After examining eight ecosystem functions streams are known to support—including nutrient removal, sediment trapping and the health of macroinvertebrates and fish—Sweeney and Newbold found that the integrity of small streams can only be protected by forest buffers at least 30 meters—about 100 feet—wide. In other words, the ideal width of a forest buffer is only slightly shorter than three school buses laid end to end!

Gunpowder Valley Conservancy President Charlie Conklin visits trees planted along Dulaney Branch in Baltimore County, Maryland. The average forest buffer in the Chesapeake Bay watershed is 103 feet wide. 

Of course, Sweeney and Newbold recognized the layout of a particular piece of land could limit the width of any forest buffers that may be planted there. The scientists also acknowledged forest buffer policies may need to accommodate site-specific factors. In the Chesapeake Bay watershed, a forest buffer must be at least 35 feet wide to count as a pollution-reducing practice that supports work toward the Bay’s “pollution diet.” Even so, the average forest buffer in the watershed is almost three times this size, and the benefits of a wide forest buffer are clear.

According to Sweeney and Newbold’s literature review, which synthesized the results of hundreds of scientific studies, effective nitrogen removal requires buffers that are at least 30 meters wide. Buffers of this size can also be expected to trap about 85 percent of any sediment delivered by water moving over the land (which is 30 percent more than a buffer only 10 meters wide!). A 30-meter width can also ensure a buffer protects streams from measurable increases in water temperature during summer months; sends a natural level of stems, branches and other large woody debris into a waterway; and supports natural macroinvertebrate and fish communities.

Wide forest buffers can support natural macroinvertebrate and fish communities, which can mean good news for the anglers in Pennsylvania’s Little Juniata River.

In our watershed, the planting and care of forest buffers can be limited by a lack of technical assistance and maintenance support. Indeed, buffer restoration has slowed in recent years. While the Chesapeake Bay Program has set a goal to restore 900 miles of buffers every year until at least 70 percent of the watershed’s riparian areas are forested, plantings continue to fall short of this annual target: last year saw the lowest restoration total of the last 16 years.

As part of our work to restore forest buffers, our partners have committed to increasing efforts to teach landowners about buffer establishment and care. Our partners have also committed to better tracking and spending technical assistance funds, seeking out additional funding for the suppression of interfering weeds and determining whether current payments that support buffer care should be raised.

Learn about our work to restore forest buffers.

Catherine Krikstan's avatar
About Catherine Krikstan - Catherine Krikstan is a web writer at the Chesapeake Bay Program. She began writing about the watershed as a reporter in Annapolis, Md., where she covered algae blooms and climate change and interviewed hog farmers and watermen. She lives in Washington, D.C.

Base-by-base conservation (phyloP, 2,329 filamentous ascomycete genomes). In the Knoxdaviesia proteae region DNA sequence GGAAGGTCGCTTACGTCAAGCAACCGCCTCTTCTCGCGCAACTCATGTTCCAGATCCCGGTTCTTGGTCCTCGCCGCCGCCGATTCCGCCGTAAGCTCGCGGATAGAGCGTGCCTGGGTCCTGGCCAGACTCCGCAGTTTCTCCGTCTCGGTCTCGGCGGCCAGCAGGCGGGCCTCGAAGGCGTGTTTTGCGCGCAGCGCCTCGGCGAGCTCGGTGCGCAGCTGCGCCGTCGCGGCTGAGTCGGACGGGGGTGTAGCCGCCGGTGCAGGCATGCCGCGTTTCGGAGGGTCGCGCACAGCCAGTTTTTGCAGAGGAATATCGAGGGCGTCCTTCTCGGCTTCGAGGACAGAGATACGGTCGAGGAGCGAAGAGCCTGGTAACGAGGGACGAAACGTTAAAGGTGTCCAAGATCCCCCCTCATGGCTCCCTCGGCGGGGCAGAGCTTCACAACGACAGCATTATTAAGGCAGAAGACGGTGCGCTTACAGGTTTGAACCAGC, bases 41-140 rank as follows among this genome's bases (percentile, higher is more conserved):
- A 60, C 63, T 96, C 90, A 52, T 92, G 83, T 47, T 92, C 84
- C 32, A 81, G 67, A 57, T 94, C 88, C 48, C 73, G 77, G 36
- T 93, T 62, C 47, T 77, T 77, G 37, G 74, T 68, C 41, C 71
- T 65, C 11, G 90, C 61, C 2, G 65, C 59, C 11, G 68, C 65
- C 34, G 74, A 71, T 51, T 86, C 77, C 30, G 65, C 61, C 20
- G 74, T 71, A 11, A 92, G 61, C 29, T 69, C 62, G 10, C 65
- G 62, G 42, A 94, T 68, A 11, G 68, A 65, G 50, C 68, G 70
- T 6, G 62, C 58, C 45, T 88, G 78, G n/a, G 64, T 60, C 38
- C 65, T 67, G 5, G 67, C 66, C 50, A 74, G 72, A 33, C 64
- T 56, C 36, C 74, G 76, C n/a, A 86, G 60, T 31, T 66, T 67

Report explores variations in water quality among small watersheds

The upper part of the Chester River in Maryland was one of four small watersheds targeted for implementation of best management practices. The Upper Chester River watershed is made up of 64 percent agricultural land use.

A new report from the U.S. Geological Survey (USGS) explores variations in water quality in four small watersheds in Maryland, Pennsylvania and Virginia. Results of the study will aid in efforts to understand how pollution-reducing practices affect the health of waterways in these areas.

When agricultural best management practices—or BMPs—like cover crops and streamside fencing are implemented, the water quality improvements that may result are more likely to first be detected at a smaller scale. But although water quality throughout the Chesapeake Bay watershed is monitored through a large-scale network, fewer resources exist for monitoring smaller watersheds.

In 2010, the USGS partnered with the U.S. Environmental Protection Agency (EPA) and the U.S. Department of Agriculture (USDA) to monitor water quality in four small (i.e., less than 150 square miles) watersheds: Smith Creek in the Shenandoah Valley of Virginia; the Upper Chester River on Maryland’s Eastern Shore; Conewago Creek near York, Pennsylvania; and Difficult Run near Great Falls Park in Virginia. Representing a wide range of land uses and geologic features, these four regions had been targeted as “showcase projects” for the increased use of BMPs as part of the Chesapeake Bay Executive Order Strategy.

From 2010 through 2013, experts monitored water quality in the four areas, measuring aspects of water chemistry—such as dissolved oxygen, temperature and pH—as well as nutrient and sediment pollution. The results, available in the report, will allow scientists to characterize current conditions, identify sources and sinks of pollution and understand the movement of pollutants like nutrients and sediment in each watershed. Future work building off of these results may improve knowledge of how water quality in these areas responds to BMPs, allowing for the focused implementation of practices to reduce nutrient and sediment pollution.

Learn more.